The Chandigarh Pollution Control Committee (CPCC) has levied fines of Rs 9.3 crore and Rs 2.7 crore on the Chandigarh civic body and administration, respectively, for consistently flouting environmental norms from 2020 to 2022.
Details obtained by The Indian Express reveal that the civic body made 93 violations, while the administration breaches the environmental norms 48 times.
Among these violations, the civic body was found non-compliant 56 times in 2021 and 2022 alone, specifically related to four of its sewage treatment plants (STPs). The STPs located in Raipur Kalan-I, Raipur Khurd, Dhanas, and 3BRD were repeatedly found not adhering to the required norms during this period.
The committee imposed an environmental compensation amounting to Rs 5.60 crore (Rs 10 lakh per month per STP) between April 1, 2021, and September 2022, on the basis of Biochemical Oxygen Demand (BOD) levels, to address the non-compliance issues of these four STPs.
The penalties were enforced following a show-cause notice issued on August 22, 2022, and subsequent reminders, which did not yield satisfactory responses from the civic body.
Reacting on the heavy fine, Chandigarh Municipal Corporation Commissioner Anindita Mitra said that they are upgrading and constructing the STPs anew to make compliance. “Out of the six STPs with MC, three have been upgraded, with two completed in August and one in September.”
Fined for discharging waste at Sukhna Choe
The UT administration’s Estate Office and engineering department have been penalised 2.7 crore for not following environmental rules on several occasions between 2020 and 2022.
Out of the 48 times they faced penalties, the Chandigarh administration was caught not complying with discharge standards near the Sukhna Choe 30 times during the mentioned period. The Estate Office was penalised Rs 1.50 crore because untreated waste water from Dhaka colony, Raipur Khurd, was flowing into Sukhna Choe and then mixing with the river Ghaggar. The colony was found to be illegal and didn’t have a proper sewerage system, leading to waste water being released into the storm water drainage system.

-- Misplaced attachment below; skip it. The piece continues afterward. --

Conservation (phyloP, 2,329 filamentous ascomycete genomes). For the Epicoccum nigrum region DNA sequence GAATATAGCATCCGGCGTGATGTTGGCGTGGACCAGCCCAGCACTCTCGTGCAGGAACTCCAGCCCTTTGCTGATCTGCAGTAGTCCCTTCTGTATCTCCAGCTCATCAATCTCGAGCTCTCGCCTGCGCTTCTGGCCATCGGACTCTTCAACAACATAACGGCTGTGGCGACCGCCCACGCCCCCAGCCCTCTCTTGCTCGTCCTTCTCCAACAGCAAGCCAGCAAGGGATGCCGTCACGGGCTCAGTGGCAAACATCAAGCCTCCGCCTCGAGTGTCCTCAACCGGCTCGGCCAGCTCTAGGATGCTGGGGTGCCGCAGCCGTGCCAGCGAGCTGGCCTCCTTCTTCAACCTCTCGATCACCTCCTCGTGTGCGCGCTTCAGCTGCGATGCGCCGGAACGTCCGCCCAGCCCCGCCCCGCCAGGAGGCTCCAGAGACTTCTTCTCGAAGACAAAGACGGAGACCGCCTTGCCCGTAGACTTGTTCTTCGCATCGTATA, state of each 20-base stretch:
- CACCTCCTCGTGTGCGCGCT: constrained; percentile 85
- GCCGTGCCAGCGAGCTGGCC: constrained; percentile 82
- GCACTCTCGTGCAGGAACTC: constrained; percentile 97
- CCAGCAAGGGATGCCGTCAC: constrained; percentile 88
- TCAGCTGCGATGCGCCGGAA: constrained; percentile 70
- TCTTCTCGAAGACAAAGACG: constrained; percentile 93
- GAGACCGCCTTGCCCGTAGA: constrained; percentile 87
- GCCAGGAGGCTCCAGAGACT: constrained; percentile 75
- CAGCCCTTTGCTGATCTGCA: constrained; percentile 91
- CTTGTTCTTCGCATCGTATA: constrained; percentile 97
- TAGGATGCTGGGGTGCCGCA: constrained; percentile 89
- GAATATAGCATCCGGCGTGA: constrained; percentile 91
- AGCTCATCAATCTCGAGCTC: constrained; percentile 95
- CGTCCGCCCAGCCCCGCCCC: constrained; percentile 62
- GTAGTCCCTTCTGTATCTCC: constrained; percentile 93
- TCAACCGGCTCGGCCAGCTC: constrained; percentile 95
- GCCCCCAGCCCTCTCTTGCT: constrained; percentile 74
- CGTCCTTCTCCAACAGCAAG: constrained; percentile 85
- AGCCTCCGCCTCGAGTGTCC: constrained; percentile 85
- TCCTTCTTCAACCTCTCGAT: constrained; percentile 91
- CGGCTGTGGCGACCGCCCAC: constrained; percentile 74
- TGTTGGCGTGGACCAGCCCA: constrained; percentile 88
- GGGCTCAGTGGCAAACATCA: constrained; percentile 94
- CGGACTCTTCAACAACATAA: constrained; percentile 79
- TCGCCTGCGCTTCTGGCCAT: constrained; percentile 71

As a result, the Chandigarh Pollution Control Committee took action against the Estate Office 30 times – 9 times in 2020, 12 times in 2021, and 9 times in 2022. They were charged an environmental compensation of Rs 5 lakh per month per drain for not taking steps to fix the issue.
Additionally, the Chief Engineer of the UT Administration was fined Rs 60 lakh for not complying with norms 12 times from 2020 to 2022. The issue arose because untreated water from N-choe was reaching the river Ghaggar due to the administration’s failure to carry out necessary remediation of drains.
The UT faced six more violations for not adhering to norms for a STP in Raipur Kalan II, which they were responsible for maintaining. This resulted in an additional environmental compensation of Rs 60 lakh being imposed on them.
Starting on August 22, 2022, the CPCC issued show-cause notices to the Chandigarh Municipal Corporation and the engineering department, questioning why environmental compensation should not be imposed for their non-compliance with the National Green Tribunal’s (NGT) directions concerning drains and STPs.
Just a few days later, on September 6, the CPCC issued another show-cause notice to the Municipal Corporation for not adhering to NGT’s directions regarding solid waste management.
The CPCC didn’t let up, sending further reminders to the civic body and engineering department on September 28, September 19, and November 2, urging them to comply with NGT’s directives.
Finally, on November 9, 2022, the CPCC took action and imposed environmental compensation on both the civic body and administration.
Two drains – the Sukhna Choe and N-Choe – were discharging waste water into the Ghaggar River and NGT had passed directions regarding the same. Initially, 14 points were identified where waste water and sewage were mixing into N-Choe. Authorities took action to address the issue, stating that 13 of the 14 points had been resolved, resulting in a reduction of Biochemical Oxygen Demand (BOD) levels, which indicate water pollution. Similarly, 12 out of 13 problematic points were resolved in the case of Sukhna Choe. The high BOD levels in the effluent discharged from STPs into the Ghaggar River’s tributaries had raised concerns about the river’s pollution.
The commissioner said that all choes except Faidan have been plugged. “However, it (fixing the choes) is a continuous process as people break the plug in and then MC has to re-plug,” she added.
When quizzed of waste water in the choes, an official stated that the choes need to be deepened because when the they are full, backflow of water takes place that cause flooding and that too of dirty water.
The UT administration had not done any in-situ remediation in any of the drains because of which untreated waste wate was reaching the river Ghaggar and other water resources, CPCC claimed.
Meanwhile, Punjab Engineering College Director Baldev Setia, who is also a water resource engineer said that the drainage system is like a “full circle”. “All including the storm water, waste water, and water management form a circle and every aspect has to be seen,” Setia added.
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